The magnificent vermilion-and-white gate of Kyoto's central shrine retains an essential role in the city's fiscal good fortune: in addition to the good-luck charms people flock here to buy, you will see the names of the city's biggest stores and companies adorning each glowing lantern hanging from the main hall's eaves, each of them sponsors seeking to gain financial favor. The shrine was built in the 7th century above an underground lake to ensure that the god who resides
in the east—the blue water dragon—receives the fresh water needed to ensure healthy Earth energy. The original enshrined Shinto deity, Susano-no-Mikoto, later came to be associated with the Buddhist spirit Gozu Ten-no, a protector against pestilence and god of prosperity. Also known as Gion Shrine, Yasaka hosts the Gion Festival, which started in 869 as a religious ritual to rid the city of a terrible plague that originated in Kyoto and swiftly spread all over Japan. From Kyoto Station take Bus 206 or 100 to the Gion bus stop; the shrine is just off Higashi-oji-dori.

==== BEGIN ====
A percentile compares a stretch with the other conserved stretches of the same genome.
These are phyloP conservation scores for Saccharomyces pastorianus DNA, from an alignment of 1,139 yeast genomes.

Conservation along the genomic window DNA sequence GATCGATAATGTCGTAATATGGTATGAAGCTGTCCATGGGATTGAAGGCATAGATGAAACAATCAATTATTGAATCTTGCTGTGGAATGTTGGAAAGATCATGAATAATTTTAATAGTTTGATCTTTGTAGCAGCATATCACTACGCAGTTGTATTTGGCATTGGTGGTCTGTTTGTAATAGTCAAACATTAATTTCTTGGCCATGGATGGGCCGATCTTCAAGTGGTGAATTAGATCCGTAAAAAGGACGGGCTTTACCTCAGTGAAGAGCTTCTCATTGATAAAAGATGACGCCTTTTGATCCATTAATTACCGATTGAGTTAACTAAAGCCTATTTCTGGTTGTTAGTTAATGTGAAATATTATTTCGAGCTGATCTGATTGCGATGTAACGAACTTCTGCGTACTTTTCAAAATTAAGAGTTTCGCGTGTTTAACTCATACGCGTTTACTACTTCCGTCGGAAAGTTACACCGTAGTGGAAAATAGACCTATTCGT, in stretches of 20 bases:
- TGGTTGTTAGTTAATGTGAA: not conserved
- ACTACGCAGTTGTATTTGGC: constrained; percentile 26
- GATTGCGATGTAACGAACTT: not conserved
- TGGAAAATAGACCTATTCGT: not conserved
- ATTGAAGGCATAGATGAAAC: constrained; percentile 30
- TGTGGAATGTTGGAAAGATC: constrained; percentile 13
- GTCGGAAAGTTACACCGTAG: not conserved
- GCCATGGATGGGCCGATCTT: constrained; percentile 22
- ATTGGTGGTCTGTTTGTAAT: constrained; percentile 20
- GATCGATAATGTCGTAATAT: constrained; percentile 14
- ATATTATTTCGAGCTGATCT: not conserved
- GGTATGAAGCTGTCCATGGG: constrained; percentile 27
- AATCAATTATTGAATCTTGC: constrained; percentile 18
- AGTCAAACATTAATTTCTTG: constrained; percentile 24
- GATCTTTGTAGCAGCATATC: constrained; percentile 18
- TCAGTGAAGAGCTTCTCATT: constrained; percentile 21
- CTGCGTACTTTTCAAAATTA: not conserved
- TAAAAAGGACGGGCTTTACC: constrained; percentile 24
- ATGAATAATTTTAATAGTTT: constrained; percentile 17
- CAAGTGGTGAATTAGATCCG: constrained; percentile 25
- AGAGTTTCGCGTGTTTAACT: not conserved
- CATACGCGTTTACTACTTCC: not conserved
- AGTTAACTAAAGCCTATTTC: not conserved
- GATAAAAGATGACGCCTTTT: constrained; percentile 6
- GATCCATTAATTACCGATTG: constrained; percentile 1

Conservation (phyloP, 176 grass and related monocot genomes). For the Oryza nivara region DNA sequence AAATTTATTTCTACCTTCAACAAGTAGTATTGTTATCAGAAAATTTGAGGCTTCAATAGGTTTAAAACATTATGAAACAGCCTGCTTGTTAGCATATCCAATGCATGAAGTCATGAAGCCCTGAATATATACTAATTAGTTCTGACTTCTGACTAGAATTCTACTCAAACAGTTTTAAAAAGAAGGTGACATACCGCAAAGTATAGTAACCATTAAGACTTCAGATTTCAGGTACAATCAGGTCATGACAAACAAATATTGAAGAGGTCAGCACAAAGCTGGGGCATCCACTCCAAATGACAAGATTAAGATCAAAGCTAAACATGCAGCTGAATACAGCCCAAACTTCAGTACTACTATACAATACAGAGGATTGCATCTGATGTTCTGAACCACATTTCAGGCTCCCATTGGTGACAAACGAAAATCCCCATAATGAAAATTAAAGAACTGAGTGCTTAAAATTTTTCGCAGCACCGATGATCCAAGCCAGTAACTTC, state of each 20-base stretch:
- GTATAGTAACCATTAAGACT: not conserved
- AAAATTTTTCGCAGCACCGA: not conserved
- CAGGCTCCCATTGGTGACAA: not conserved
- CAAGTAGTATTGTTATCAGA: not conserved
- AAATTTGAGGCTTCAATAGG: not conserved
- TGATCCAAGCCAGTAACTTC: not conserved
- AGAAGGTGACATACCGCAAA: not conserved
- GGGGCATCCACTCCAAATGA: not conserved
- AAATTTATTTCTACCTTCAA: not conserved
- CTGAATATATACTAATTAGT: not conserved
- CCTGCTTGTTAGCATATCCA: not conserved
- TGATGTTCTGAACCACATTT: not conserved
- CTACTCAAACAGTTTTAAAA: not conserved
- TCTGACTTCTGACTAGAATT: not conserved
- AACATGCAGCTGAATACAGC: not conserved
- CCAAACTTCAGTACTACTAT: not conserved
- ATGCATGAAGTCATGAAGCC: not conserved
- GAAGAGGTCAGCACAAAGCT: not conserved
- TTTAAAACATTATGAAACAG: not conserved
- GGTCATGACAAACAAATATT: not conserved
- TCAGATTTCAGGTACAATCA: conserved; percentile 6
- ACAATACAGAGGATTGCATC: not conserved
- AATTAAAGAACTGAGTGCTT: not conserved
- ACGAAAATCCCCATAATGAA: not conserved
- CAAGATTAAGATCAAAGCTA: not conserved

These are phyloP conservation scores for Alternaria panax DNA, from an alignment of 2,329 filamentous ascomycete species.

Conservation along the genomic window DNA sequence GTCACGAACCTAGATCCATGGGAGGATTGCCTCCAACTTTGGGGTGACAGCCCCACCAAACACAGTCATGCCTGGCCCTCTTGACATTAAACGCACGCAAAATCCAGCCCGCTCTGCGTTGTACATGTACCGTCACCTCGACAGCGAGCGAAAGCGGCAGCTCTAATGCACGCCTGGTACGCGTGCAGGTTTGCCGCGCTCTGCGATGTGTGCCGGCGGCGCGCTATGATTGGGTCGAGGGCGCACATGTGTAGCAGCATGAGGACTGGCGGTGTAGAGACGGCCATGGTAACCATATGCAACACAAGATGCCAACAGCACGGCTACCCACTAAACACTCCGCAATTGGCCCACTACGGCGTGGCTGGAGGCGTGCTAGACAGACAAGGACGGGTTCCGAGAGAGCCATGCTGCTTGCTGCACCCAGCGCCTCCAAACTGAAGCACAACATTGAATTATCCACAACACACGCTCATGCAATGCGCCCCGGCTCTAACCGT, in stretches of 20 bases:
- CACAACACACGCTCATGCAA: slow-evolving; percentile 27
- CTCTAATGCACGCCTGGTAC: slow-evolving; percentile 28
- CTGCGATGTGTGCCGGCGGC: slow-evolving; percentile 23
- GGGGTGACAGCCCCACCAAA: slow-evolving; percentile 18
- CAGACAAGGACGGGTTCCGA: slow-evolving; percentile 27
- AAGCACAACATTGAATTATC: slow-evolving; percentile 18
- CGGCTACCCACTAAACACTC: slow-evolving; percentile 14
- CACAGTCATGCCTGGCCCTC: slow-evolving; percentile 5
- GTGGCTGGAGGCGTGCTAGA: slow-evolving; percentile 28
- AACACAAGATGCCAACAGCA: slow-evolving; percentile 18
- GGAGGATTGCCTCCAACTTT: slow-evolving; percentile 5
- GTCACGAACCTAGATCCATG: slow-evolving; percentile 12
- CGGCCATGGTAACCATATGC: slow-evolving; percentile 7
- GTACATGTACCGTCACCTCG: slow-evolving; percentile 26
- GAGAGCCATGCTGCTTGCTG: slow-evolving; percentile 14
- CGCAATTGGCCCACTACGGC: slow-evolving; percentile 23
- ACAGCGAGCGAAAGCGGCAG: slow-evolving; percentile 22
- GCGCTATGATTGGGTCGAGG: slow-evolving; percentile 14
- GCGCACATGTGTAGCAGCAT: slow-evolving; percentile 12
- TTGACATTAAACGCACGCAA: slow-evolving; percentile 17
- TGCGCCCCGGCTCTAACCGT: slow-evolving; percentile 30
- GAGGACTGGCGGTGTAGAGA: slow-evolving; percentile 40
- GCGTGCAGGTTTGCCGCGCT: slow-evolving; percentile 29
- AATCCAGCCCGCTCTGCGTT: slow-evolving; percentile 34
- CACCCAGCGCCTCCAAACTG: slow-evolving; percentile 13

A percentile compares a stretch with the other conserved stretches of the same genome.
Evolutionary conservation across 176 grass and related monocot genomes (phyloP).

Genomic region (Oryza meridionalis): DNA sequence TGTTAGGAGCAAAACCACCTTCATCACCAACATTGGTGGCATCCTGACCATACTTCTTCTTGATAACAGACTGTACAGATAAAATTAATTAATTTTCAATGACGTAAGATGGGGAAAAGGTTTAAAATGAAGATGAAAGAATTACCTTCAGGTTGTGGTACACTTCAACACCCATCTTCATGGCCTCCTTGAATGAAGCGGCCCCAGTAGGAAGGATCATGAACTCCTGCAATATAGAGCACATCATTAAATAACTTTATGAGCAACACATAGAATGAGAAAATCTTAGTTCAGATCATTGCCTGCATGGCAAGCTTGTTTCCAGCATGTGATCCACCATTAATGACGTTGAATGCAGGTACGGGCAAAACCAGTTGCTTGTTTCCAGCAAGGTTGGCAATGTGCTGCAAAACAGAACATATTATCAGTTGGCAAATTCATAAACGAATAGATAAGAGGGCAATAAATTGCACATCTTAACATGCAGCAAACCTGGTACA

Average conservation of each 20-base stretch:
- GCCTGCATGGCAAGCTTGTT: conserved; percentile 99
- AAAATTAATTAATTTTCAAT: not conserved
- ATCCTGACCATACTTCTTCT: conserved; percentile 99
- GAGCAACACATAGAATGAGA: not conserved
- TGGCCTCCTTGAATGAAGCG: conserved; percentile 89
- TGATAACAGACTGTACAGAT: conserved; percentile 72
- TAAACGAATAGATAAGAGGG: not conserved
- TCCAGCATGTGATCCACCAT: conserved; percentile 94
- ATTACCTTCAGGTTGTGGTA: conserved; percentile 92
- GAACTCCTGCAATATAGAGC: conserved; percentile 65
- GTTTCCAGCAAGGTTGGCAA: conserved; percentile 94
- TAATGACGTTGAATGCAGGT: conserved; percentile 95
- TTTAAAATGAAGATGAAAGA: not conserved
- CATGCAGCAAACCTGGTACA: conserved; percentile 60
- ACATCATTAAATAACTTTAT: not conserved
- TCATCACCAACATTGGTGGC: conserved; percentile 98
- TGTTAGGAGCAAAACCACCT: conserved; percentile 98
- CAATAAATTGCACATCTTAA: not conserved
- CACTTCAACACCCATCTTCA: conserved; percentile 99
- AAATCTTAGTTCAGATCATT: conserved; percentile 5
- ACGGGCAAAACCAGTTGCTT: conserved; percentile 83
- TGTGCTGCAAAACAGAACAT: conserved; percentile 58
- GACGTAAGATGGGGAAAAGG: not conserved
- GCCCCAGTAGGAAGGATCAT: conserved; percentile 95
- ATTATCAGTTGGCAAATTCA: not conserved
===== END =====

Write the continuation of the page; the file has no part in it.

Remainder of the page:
625 Gion-machi, Kitagawa, Kyōto, 605-0073, Japan